6.card – Thermographic printing
Thermographic printingis heat raised printing and is commonly usedon wedding invitations, business cards, greetings cards and can also be used toprint braille text. Thermography machines consist of three sectionsconnected by a through conveyor. The first section appliesthermographic/embossing powder to the substrate.  The areas selected for raised printing are printed with slowdrying pigment inks that do not contain dryers or hardeners so that they remainwet during the application of powder. This ink is dried and hardened laterduring the heating process.  The second sectionof the process is a vacuum system that removes excess powder from uninked areasof the substrate.  The third sectionof the process conveys the product through a radiant oven where it is exposed totemperatures of 900 to 1300 degrees Fahrenheit.  The powder melts, and the melted ink solidifies as theproduct cools.



PART E: 青苹果在线观看

In your own words, provide a brief definition of each ofthe words listed below. 

Analog proof:  is a prepress proof that uses inkjet,toner, dyes, overlays, photographic film or other techniques to give a closeapproximation of what the finished piece will look like.

Additive Colour:  red, yellow & blue

Artwork:  is the complete master file thatincludes images, fonts and graphics from which proofs are made to produce theprinting plates.

Ascender:  is part of a letter that rises abovethe main type body such the tail of the letter “h”.

Backing:  part of the binding operation thatconsolidates the back of a book.

Base art:  before desktop publishing, base art wasthe first layer of art that was applied direct to the board.

Beating:  is a process of mashing the fibres ofpulp in papermaking to produce the desired quality of paper.

Bleaching:  a process in papermaking to whitencellulose fibres.

Bleed:  printing that is extended beyond theedge of a sheet or page that is to be trimmed.

Body matter:  is the main text of work not includingthe headlines

Body size:  is the depth of a type as distinct fromits face size

Bromide:  is photographic paper used for proofingand reproduction.

Bulk:  is the thickness of paper

Calendering: is a finishing processat the end of a papermaking machine where paper is pressed between rollers toincrease the smoothness and gloss of the paper.
Camera-ready copy:   this is the final copy thatrequires no further work that the printer uses as the original for making aprinting plate.

CMYK colour:  is the system of primary printingcolours (Cyan, Magenta, Yellow, Black) used popularly to process colourreproduction.  K is used torepresent black because it is believed that ‘B’ would be confused with Cyan(blue).  It is also thought that Kcould be and abbreviation for the Keycolour.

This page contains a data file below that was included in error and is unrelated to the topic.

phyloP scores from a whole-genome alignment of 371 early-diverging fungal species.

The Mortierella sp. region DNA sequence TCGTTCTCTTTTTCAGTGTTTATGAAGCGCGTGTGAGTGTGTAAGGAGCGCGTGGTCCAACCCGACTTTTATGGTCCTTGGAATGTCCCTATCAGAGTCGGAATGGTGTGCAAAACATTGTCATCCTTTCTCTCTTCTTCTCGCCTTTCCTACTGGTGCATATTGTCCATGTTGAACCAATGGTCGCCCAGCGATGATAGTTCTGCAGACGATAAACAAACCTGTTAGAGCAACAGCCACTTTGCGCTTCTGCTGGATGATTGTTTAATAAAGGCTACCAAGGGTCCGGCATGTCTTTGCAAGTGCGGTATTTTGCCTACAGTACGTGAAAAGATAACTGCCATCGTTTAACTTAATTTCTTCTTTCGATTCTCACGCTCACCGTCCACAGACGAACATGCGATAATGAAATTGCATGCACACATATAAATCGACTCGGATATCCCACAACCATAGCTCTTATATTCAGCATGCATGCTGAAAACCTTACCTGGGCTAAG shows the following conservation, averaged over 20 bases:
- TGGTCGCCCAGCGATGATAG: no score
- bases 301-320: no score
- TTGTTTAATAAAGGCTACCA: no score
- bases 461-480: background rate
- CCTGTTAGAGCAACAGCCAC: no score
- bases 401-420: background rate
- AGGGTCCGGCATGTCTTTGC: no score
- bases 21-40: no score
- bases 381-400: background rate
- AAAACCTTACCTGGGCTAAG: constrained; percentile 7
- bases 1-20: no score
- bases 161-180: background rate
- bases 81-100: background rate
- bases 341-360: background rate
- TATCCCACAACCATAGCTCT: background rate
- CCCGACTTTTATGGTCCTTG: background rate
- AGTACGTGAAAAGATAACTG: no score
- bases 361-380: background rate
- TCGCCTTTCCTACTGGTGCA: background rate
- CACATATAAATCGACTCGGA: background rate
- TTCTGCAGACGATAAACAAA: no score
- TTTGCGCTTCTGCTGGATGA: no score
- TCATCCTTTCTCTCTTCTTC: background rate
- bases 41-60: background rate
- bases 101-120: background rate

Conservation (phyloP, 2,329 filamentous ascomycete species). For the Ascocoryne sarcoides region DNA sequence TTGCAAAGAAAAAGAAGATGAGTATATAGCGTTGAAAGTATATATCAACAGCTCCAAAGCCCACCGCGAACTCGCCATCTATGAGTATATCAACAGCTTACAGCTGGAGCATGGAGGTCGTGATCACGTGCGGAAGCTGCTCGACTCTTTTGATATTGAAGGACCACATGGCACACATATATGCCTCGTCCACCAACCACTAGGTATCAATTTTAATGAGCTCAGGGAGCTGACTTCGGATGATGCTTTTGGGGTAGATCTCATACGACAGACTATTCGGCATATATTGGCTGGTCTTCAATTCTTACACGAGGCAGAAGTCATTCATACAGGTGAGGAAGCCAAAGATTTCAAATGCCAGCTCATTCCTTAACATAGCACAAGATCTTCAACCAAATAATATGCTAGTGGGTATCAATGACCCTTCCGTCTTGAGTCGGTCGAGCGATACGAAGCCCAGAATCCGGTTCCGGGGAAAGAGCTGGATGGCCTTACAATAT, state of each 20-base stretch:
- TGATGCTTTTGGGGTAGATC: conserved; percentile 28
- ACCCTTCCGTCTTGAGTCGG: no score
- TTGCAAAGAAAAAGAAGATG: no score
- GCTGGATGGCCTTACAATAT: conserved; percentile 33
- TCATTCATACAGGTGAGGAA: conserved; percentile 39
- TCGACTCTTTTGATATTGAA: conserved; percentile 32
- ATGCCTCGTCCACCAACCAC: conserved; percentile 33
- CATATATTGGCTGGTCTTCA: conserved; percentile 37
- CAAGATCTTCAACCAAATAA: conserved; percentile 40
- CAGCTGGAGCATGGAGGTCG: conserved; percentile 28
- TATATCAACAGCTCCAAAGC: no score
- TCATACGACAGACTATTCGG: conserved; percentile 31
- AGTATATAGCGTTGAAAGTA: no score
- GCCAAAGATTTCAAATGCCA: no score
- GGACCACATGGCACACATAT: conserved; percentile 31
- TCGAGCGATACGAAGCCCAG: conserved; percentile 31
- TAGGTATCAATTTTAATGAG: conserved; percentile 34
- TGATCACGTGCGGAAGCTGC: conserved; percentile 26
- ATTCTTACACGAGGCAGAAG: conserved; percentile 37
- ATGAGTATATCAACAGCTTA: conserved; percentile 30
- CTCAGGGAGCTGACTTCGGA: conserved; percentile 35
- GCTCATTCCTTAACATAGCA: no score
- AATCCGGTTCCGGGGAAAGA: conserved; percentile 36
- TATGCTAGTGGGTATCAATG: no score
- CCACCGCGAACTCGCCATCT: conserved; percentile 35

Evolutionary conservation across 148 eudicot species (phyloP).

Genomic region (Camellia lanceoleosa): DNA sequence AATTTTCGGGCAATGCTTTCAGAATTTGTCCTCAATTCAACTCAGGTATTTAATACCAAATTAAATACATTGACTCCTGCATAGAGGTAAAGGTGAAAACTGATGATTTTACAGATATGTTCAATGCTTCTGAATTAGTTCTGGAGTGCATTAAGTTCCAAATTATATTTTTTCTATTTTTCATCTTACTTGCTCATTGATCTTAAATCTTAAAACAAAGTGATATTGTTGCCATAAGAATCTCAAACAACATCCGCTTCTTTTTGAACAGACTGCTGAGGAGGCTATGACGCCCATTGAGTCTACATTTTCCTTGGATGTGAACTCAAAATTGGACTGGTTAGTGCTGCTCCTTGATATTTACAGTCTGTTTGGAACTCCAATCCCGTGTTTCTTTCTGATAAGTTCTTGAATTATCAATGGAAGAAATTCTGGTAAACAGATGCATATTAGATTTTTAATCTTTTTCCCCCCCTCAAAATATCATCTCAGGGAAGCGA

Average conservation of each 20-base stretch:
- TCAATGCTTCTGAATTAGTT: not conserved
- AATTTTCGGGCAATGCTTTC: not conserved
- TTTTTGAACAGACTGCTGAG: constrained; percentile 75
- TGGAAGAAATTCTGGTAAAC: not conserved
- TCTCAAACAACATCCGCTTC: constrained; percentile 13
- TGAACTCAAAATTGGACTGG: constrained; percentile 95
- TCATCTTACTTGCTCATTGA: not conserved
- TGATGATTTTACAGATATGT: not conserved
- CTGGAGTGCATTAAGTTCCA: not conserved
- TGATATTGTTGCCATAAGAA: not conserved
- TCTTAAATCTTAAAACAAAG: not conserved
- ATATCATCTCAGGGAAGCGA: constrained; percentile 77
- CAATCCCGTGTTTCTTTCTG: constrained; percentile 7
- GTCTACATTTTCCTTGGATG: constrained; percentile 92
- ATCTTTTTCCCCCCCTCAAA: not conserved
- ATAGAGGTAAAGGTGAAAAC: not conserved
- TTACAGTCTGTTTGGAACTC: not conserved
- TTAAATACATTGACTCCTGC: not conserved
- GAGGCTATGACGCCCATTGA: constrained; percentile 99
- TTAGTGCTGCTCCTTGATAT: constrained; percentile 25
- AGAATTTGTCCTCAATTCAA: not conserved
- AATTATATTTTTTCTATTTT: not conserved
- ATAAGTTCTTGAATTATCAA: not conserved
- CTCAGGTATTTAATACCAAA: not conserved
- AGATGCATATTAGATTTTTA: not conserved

Coated paper:  is paper with a surface coating toproduce a smooth finish in either matt or gloss.

Collate: to bring differentsections of work together in the right sequence.

Colour bar: is a band of colourstrips that is placed at the sides of a print job for measuring colour densityand to ensure that the four colour plates are registered correctly.

Compositor: is a tradesperson whospecialises in typesetting.

Continuous tone:  a photographic image that has not beendot screened.

Crop marks:  are marks at the edge of a photographor plate that indicated portions to be eliminated from the image.

Cyan:  is one of the primary colour processinks that reflects or transmits blue and green light and absorbs red light.

Densitometer:  is a photoelectric instrument, whichmeasures the density of photographic images or of colours, and is used incolour printing for quality control to determine the consistency of coloursthroughout a run.

Descender:  the part of the letter, which extendsbelow the main body of type such as the tail of “p”.

Desktop publishing:  is the process of using the computerand specific types of software to produce text and artwork to produce  of documents that are properlyformatted for print, web, mobile devices, newsletter, brochures, books,business cards, letterhead, packaging, signage etc.

Digesting:  is part of the papermaking processwhere softwood chips are combined with chemicals to produce pulp for papermanufacture.

Digital proof:  a colour proof produced from digitaldata that does not require colour separations for printing.

Digital electronicprinting:  is a plateless method of printing thatuses desktop publishing and other digitalsources to print using laser or inkjet printers.

Doctor Blade:  a knife-edged blade used in gravurethat presses against the engraved printing cylinder to wipe excess ink fromnon-printing surfaces.

Dot gain:  in printing this is a normal occurencewhere dots print larger than original and cause darker tones.

Dots per inch: is a measure of theresolution of a screen image or printed page.

Dummy:  is a sample of proposed work that isprepared before printing as a mock-up to assess the design and to estimate theproduction requirements.

Duotone: is a term for atwo-colour halftone reproduced from a one-colour photograph.

Dye-line:  is a proof prepared photographically.

Emboss:  is a relief image that givesa raised printed surface